Pablo Sandoval’s Choice

by on November 20, 2014

Panda Should Stay Home

Yesterday was a harrowing day for San Francisco Giants fans. Tweets out of Boston and San Francisco had Pablo Sandoval on the verge of signing a potential $100 million deal to join the Red Sox. Inside sources said that Pablo had a 90% chance of going to Boston, and a 10% likelihood of signing with Toronto.

That left a 0% chance of him staying in San Francisco.

Pablo was about to leave a team whose fans loved him for one that made him fly commercial to Boston. The Red Sox didn’t even care enough about Pablo’s comfort to bring him to Boston on a private jet.

As  I followed the twitter feed for “Pablo Sandoval Red Sox,” I read the gleeful dispatches from Red Sox fans. They felt they were about to get both Pablo and Jon Lester, as reports said the Sox had made large offers to both.

For the first time in my life I hated the Red Sox. I called my father-in-law, a Red Sox fan for 77 years who even attended the 1946 World Series, to complain about his team stealing our Panda. Fortunately he was not home.

Here at home, we thought of strategies. It was suggested that fans wearing Panda garb converge on Civic Center Plaza. Someone wondered why Mayor Lee could not declare a state of Giants emergency, showing Pablo how badly we wanted him back (Lee publicly asked Pablo to return at the Giants parade and seemed willing to appoint Sandoval to replace David Chiu if he lived in District 3 and wanted the job of supervisor as a condition of staying with the Giants).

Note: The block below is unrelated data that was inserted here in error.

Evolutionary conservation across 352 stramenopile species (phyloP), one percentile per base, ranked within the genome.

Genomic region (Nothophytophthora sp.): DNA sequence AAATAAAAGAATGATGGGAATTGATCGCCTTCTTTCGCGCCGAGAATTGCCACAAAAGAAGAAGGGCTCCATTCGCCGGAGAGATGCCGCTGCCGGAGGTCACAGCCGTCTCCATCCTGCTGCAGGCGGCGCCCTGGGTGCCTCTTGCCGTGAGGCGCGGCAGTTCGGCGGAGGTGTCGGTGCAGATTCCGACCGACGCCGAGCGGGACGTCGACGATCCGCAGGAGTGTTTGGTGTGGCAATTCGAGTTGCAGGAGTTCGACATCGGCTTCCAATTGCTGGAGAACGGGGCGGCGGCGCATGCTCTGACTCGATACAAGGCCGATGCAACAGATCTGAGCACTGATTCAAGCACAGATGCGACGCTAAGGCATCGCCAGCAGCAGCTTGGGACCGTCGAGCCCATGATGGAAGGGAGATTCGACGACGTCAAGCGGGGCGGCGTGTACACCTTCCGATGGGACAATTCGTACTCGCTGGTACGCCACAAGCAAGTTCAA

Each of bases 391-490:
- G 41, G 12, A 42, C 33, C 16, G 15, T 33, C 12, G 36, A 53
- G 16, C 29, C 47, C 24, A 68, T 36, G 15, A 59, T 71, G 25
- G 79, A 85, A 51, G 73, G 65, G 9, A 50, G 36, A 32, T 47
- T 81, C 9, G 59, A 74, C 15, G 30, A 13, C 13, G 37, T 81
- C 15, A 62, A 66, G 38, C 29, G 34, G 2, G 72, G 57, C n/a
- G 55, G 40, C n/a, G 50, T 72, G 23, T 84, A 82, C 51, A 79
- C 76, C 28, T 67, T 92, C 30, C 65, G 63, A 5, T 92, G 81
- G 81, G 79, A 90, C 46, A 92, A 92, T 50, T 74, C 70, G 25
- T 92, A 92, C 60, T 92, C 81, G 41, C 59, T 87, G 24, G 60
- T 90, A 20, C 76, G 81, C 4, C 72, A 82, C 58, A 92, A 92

As the afternoon came to a close, reports emerged (confirmed by Pablo’s brother Michael) that the Red Sox had not made a contract offer prior to Pablo leaving Boston. It was then reported that they were offering the same 5 year, $90 million deal as the Giants.

Hope had returned.

And with time came thought.

Pablo said at the Giants parade that he would go with his heart. How can his heart not tell him to stay in San Francisco?

Pablo Sandoval needs to think hard before leaving his heart in San Francisco to pursue pastures when a few million dollars more over five years means nothing to Pablo’s life.

Giants fans feel that they have given Pablo their love and that he should reciprocate. That’s why his departure, particularly if for the same dollars offered by the Giants, would be felt like a personal betrayal.

Pablo has a choice. And let’s hope he does not strike out.

 

 

 

 

 

 

Randy Shaw

Randy Shaw is the Editor of Beyond Chron and the Director of San Francisco’s Tenderloin Housing Clinic, which publishes Beyond Chron. Shaw is the author of four books on activism, including The Activist's Handbook: Winning Social Change in the 21st Century, and Beyond the Fields: Cesar Chavez, the UFW and the Struggle for Justice in the 21st Century. His new book is The Tenderloin: Sex, Crime and Resistance in the Heart of San Francisco

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